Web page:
This Utility Patent Application claims the benefit of the filing date of German Application No. 10 2004 047 610.1, filed Sep. 30, 2004, and International Application No. PCT/EP2005/053285, filed Jul. 8, 2005, both of which are herein incorporated by reference.

BACKGROUND

The invention relates to an integrated memory circuit arrangement containing a multiplicity of memory cells arranged in matrix-type fashion in rows and columns. Each memory cell contains at least one memory element. Moreover, a plurality of bit lines in each case lead to the memory cells of the same row. Drive circuits which in each case contain a plurality of drive transistors are arranged on the word lines.

The memory element is e.g., a floating gate transistor, a magnetoresistive memory element, a ferroelectric memory element, a memory element which stores the memory information as a phase (e.g., amorphous or crystalline), or some other memory element.

The drive circuits often contain components whose minimum dimensions are greater than the minimum feature size in the integrated memory circuit arrangement, in particular in comparison with the minimum feature size in the memory cell array. This is attributable e.g., to the fact that higher voltages have to be switched in the drive circuit. Particularly in memory cells which effect nonvolatile storage, drive voltages are required which often amount to a multiple of the operating voltage applied externally to the integrated circuit.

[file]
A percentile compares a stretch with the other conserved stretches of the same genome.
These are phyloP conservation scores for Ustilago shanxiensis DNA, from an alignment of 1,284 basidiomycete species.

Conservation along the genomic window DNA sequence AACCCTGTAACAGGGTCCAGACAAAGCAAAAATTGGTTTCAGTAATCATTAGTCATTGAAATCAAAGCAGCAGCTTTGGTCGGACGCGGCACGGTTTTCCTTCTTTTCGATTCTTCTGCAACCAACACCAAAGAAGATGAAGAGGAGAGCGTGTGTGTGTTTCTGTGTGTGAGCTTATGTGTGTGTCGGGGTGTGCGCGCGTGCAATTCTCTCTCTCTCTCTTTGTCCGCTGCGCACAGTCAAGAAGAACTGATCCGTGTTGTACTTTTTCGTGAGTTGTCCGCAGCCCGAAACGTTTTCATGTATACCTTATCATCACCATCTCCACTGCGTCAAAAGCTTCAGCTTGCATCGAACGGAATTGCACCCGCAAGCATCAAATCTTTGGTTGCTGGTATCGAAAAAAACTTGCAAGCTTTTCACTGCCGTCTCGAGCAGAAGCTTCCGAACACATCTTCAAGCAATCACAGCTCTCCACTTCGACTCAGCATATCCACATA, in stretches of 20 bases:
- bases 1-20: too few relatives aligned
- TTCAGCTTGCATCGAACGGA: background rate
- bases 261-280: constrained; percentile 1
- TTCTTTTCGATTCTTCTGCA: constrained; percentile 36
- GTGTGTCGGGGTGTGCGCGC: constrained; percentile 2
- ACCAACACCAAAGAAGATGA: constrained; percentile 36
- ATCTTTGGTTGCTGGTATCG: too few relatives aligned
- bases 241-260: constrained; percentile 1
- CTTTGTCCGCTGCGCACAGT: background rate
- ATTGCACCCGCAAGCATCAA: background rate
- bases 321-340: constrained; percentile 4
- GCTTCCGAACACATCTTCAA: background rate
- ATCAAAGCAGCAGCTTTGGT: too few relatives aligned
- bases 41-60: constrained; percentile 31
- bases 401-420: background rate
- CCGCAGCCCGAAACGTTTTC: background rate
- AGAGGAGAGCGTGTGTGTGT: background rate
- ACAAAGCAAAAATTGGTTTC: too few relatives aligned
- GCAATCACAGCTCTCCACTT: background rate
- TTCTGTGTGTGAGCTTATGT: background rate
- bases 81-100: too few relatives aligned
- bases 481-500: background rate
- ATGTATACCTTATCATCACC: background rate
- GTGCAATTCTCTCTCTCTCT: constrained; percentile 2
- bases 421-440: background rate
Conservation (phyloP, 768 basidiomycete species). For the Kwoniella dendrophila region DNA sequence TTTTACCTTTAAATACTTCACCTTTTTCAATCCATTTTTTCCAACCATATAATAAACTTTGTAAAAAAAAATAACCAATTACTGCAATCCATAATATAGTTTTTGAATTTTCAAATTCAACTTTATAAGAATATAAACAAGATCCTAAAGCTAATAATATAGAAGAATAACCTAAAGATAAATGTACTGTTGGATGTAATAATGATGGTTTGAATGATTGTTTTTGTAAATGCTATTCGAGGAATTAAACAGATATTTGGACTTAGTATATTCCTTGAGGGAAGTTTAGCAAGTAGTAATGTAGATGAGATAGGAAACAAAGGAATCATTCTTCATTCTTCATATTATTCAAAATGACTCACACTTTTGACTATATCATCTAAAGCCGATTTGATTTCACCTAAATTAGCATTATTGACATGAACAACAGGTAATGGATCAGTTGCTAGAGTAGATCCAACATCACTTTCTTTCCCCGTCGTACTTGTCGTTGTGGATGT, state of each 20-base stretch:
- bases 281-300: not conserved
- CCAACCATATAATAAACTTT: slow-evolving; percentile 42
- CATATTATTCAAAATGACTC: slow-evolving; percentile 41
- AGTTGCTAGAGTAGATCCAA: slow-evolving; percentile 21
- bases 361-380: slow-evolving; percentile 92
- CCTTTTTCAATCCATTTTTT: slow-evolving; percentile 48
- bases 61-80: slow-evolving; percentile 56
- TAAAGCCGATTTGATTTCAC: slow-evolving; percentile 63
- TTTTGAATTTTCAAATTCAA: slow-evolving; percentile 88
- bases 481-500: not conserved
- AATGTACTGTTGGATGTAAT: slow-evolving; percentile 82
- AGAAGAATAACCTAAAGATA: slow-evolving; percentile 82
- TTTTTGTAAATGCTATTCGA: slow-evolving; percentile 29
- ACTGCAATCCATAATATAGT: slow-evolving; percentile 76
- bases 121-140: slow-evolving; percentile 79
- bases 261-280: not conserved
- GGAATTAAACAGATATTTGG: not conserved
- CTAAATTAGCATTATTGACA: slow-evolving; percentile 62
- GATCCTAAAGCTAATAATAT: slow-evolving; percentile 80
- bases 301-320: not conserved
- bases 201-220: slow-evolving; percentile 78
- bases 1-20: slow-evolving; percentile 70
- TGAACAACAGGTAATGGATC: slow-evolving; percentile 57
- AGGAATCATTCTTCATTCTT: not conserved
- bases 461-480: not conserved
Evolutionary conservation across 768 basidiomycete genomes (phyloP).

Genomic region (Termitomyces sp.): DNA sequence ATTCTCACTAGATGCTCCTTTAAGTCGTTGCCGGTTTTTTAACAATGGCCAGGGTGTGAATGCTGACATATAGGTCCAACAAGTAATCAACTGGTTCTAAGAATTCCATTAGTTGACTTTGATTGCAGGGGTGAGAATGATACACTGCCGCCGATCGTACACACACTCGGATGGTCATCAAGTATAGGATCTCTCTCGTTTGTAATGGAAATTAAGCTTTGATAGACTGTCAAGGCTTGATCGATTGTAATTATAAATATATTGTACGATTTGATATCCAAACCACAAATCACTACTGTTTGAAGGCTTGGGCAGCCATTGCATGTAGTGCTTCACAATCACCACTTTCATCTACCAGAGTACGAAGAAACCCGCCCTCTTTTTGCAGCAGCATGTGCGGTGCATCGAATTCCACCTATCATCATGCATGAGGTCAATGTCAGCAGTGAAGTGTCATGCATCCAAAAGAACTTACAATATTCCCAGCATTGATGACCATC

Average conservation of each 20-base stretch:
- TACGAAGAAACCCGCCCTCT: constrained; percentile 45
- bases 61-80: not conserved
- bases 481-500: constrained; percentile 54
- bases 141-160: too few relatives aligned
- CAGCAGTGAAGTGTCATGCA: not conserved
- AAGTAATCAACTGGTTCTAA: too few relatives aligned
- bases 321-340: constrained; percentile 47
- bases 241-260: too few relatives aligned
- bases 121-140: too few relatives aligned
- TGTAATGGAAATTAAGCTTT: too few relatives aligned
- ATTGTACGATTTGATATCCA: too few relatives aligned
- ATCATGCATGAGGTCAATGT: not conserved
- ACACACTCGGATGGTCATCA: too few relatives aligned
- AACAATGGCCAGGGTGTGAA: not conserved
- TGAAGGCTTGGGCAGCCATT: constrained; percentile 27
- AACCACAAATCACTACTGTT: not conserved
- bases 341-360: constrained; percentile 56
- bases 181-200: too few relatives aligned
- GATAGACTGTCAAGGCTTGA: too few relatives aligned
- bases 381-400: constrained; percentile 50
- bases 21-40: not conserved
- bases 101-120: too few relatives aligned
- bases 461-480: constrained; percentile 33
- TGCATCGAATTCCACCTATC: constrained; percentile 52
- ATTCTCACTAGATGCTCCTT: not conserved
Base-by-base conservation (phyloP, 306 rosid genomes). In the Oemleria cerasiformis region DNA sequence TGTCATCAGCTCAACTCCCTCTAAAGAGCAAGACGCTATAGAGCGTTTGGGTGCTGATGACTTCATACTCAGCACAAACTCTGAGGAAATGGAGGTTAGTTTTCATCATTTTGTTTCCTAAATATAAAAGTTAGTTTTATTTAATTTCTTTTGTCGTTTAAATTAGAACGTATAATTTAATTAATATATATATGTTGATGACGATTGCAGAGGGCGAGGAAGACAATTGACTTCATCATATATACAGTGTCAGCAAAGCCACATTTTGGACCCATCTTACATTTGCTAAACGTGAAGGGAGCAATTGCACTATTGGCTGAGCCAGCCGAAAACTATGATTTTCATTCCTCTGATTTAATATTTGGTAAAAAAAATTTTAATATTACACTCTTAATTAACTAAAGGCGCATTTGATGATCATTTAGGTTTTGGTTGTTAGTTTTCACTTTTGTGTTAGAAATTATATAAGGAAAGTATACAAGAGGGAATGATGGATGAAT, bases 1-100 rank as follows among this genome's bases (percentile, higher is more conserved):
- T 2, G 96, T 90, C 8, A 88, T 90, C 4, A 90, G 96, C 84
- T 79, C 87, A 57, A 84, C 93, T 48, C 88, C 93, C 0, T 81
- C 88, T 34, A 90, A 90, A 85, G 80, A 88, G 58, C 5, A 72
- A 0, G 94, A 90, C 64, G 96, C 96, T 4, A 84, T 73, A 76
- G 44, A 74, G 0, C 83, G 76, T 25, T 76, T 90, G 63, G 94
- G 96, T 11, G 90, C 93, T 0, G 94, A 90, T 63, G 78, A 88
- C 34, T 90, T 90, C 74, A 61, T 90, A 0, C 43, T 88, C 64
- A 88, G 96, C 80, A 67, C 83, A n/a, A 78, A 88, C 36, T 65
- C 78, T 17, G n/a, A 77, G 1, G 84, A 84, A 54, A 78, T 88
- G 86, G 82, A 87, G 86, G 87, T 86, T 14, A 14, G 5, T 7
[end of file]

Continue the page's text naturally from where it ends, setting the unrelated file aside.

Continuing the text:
For these and other reasons, there is a need for the present invention.

BRIEF DESCRIPTION OF THE DRAWINGS

The accompanying drawings are included to provide a further understanding of the present invention and are incorporated in and constitute a part of this specification. The drawings illustrate the embodiments of the present invention and together with the description serve to explain the principles of the invention. Other embodiments of the present invention and many of the intended advantages of the present invention will be readily appreciated as they become better understood by reference to the following detailed description. The elements of the drawings are not necessarily to scale relative to each other. Like reference numerals designate corresponding similar parts.